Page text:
When Your Child Has OCD.

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Just when you think there’s nothing worse than OCD (well of course there are things much worse than OCD), but relatively speaking for me there is something that’s much worse and is happening right now in my life.

My child has OCD, compulsions and obsessive thoughts that hurt her and upset her and it is absolutely devastating to watch.

There are so many strands to this that compound the body blow of your own child developing OCD. The guilt of knowing you passed this hideous gene onto your child, witnessing the distress and anxiety this brings to somebody you love, to anybody and especially to somebody so young.

Worrying how it will affect their life in the future, whilst deep down knowing what is in store and thinking of your worst OCD moments, whilst panic stricken that your own child may suffer similar OCD characteristics, and then of course there’s the guilt again when you remember that it’s all your fault.

Telling myself that I didn’t invent OCD and that it was in fact passed down to me on my mother’s side does little to negate my guilt. I could chastise myself for selfishly having a child knowing I had such a debilitating mental illness, or pass the buck completely and blame my mother for passing it on to me. Then my mother could pacify herself by blaming her mother for passing it down to her, but this cycle would never end and it’s entirely pointless.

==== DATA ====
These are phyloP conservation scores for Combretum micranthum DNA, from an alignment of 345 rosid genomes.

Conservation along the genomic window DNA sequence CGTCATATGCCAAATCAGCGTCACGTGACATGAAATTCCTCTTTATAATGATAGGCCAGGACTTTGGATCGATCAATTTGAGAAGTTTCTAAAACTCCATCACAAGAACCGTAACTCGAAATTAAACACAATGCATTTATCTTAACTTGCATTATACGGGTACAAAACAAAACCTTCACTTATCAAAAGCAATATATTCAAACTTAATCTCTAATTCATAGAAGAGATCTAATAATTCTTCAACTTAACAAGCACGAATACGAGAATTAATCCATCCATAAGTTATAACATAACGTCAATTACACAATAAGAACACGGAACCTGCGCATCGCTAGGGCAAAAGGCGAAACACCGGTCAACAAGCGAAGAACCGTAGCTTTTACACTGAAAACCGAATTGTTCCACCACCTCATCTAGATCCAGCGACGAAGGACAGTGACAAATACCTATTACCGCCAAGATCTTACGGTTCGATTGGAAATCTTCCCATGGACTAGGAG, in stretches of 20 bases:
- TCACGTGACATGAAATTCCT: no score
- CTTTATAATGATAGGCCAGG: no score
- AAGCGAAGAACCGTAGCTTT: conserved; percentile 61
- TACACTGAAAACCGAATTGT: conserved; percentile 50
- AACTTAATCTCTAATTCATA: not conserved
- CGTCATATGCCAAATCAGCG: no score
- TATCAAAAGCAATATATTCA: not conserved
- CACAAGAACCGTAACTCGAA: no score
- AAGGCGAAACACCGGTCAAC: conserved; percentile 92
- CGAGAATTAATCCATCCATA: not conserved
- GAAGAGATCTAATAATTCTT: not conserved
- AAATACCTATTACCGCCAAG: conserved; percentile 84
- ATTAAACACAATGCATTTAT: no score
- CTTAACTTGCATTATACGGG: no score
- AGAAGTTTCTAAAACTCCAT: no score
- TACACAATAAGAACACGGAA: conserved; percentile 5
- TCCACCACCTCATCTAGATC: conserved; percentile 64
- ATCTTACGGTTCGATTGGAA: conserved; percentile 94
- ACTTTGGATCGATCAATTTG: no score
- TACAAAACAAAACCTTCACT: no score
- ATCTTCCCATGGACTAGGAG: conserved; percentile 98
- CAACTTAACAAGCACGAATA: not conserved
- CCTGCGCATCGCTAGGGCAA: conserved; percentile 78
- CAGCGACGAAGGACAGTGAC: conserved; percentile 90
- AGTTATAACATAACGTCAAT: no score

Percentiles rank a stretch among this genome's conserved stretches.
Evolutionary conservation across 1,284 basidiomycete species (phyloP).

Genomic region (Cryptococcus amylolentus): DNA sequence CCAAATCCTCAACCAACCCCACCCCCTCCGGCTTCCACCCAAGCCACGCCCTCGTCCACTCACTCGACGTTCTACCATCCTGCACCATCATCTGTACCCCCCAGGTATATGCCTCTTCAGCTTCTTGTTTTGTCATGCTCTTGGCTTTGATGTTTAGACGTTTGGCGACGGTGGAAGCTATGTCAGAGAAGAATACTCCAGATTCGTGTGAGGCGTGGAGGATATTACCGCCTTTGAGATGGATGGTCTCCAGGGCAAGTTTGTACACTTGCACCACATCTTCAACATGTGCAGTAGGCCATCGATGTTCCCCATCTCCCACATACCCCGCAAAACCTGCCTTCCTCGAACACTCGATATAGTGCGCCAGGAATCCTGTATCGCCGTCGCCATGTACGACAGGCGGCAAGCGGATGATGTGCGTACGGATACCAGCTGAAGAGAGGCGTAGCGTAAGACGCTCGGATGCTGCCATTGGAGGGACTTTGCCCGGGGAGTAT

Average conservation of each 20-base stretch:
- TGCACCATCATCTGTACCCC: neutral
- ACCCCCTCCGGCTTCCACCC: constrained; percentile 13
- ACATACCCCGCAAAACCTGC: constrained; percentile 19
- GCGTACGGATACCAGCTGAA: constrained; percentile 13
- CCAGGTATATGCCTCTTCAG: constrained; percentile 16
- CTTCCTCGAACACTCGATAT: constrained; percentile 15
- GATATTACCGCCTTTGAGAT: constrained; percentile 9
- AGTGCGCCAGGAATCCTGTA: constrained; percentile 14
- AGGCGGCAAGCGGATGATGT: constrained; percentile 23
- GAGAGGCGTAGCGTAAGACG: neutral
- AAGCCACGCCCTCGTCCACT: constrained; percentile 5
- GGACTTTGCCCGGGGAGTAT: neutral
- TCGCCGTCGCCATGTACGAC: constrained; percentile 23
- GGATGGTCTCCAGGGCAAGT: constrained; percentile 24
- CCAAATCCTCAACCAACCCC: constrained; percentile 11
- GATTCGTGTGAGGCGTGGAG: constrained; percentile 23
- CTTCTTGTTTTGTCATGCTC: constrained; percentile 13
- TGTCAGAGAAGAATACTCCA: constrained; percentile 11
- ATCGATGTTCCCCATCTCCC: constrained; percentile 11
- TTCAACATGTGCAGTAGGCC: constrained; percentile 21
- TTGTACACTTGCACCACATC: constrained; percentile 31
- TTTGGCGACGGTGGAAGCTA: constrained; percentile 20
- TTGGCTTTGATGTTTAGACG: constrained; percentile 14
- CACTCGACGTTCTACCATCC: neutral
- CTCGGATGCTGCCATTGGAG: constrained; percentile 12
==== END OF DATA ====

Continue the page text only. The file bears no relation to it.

If you dig deeply enough for a figurehead to which you can lay the blame, then you may as well go one stage further and blame the creator of the brain – but that’s ridiculous and pointless and ultimately achieves nothing – it doesn’t lessen my feelings of guilt or help the situation in any way.

OCD is an anxiety disorder and of course the compulsions are repetitive and carried out in an attempt to rid the obsessive, anxious thoughts and feelings.

For me, stress has always played a huge factor in determining the severity of my OCD and at what point I suffer the most with it, therefore it stands to reason that if a child has a predisposition to develop OCD, then there are going to be a number of stressful moments in a child’s life that has the potential to kick start OCD. Of course this is my opinion but I’m pretty confident that I understand OCD well enough that I can link a number of stressful events in my daughter’s life that would have created considerable stress and feelings of loss of control.